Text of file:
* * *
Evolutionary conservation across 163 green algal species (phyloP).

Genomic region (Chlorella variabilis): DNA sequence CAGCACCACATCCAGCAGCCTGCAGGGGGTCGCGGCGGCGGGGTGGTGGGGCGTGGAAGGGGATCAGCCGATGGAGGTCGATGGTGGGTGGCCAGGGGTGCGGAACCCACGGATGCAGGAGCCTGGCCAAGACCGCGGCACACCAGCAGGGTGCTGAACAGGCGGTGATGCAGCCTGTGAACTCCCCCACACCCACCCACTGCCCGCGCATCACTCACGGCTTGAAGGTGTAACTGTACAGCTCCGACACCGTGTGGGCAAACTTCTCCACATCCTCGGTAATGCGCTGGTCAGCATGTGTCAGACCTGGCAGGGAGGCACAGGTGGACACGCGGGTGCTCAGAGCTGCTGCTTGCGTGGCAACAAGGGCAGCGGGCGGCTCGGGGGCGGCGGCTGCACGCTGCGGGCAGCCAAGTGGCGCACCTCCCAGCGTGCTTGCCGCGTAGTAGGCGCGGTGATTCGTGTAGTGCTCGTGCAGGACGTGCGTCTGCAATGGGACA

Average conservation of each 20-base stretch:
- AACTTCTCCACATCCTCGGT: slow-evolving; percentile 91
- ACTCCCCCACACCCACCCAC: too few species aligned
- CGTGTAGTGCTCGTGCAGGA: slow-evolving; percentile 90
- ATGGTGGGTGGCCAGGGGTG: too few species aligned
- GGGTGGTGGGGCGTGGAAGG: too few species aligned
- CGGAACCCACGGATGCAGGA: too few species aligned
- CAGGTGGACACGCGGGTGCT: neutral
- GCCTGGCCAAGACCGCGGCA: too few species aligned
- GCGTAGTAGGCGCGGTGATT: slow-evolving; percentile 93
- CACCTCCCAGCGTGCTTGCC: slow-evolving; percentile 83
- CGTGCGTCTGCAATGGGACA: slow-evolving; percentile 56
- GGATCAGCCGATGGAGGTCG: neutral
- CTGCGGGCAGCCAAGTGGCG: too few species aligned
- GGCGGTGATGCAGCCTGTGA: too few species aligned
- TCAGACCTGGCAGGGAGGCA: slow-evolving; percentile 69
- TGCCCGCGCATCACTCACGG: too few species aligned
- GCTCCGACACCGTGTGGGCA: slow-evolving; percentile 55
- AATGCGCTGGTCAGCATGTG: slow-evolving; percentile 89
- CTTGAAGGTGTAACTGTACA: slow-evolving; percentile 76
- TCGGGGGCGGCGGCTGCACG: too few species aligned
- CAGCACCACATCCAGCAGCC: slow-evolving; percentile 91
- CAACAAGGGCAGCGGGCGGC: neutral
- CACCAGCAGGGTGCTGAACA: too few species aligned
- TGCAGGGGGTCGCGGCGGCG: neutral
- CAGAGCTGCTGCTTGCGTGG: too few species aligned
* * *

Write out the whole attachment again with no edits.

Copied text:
Evolutionary conservation across 163 green algal species (phyloP).

Genomic region (Chlorella variabilis): DNA sequence CAGCACCACATCCAGCAGCCTGCAGGGGGTCGCGGCGGCGGGGTGGTGGGGCGTGGAAGGGGATCAGCCGATGGAGGTCGATGGTGGGTGGCCAGGGGTGCGGAACCCACGGATGCAGGAGCCTGGCCAAGACCGCGGCACACCAGCAGGGTGCTGAACAGGCGGTGATGCAGCCTGTGAACTCCCCCACACCCACCCACTGCCCGCGCATCACTCACGGCTTGAAGGTGTAACTGTACAGCTCCGACACCGTGTGGGCAAACTTCTCCACATCCTCGGTAATGCGCTGGTCAGCATGTGTCAGACCTGGCAGGGAGGCACAGGTGGACACGCGGGTGCTCAGAGCTGCTGCTTGCGTGGCAACAAGGGCAGCGGGCGGCTCGGGGGCGGCGGCTGCACGCTGCGGGCAGCCAAGTGGCGCACCTCCCAGCGTGCTTGCCGCGTAGTAGGCGCGGTGATTCGTGTAGTGCTCGTGCAGGACGTGCGTCTGCAATGGGACA

Average conservation of each 20-base stretch:
- AACTTCTCCACATCCTCGGT: slow-evolving; percentile 91
- ACTCCCCCACACCCACCCAC: too few species aligned
- CGTGTAGTGCTCGTGCAGGA: slow-evolving; percentile 90
- ATGGTGGGTGGCCAGGGGTG: too few species aligned
- GGGTGGTGGGGCGTGGAAGG: too few species aligned
- CGGAACCCACGGATGCAGGA: too few species aligned
- CAGGTGGACACGCGGGTGCT: neutral
- GCCTGGCCAAGACCGCGGCA: too few species aligned
- GCGTAGTAGGCGCGGTGATT: slow-evolving; percentile 93
- CACCTCCCAGCGTGCTTGCC: slow-evolving; percentile 83
- CGTGCGTCTGCAATGGGACA: slow-evolving; percentile 56
- GGATCAGCCGATGGAGGTCG: neutral
- CTGCGGGCAGCCAAGTGGCG: too few species aligned
- GGCGGTGATGCAGCCTGTGA: too few species aligned
- TCAGACCTGGCAGGGAGGCA: slow-evolving; percentile 69
- TGCCCGCGCATCACTCACGG: too few species aligned
- GCTCCGACACCGTGTGGGCA: slow-evolving; percentile 55
- AATGCGCTGGTCAGCATGTG: slow-evolving; percentile 89
- CTTGAAGGTGTAACTGTACA: slow-evolving; percentile 76
- TCGGGGGCGGCGGCTGCACG: too few species aligned
- CAGCACCACATCCAGCAGCC: slow-evolving; percentile 91
- CAACAAGGGCAGCGGGCGGC: neutral
- CACCAGCAGGGTGCTGAACA: too few species aligned
- TGCAGGGGGTCGCGGCGGCG: neutral
- CAGAGCTGCTGCTTGCGTGG: too few species aligned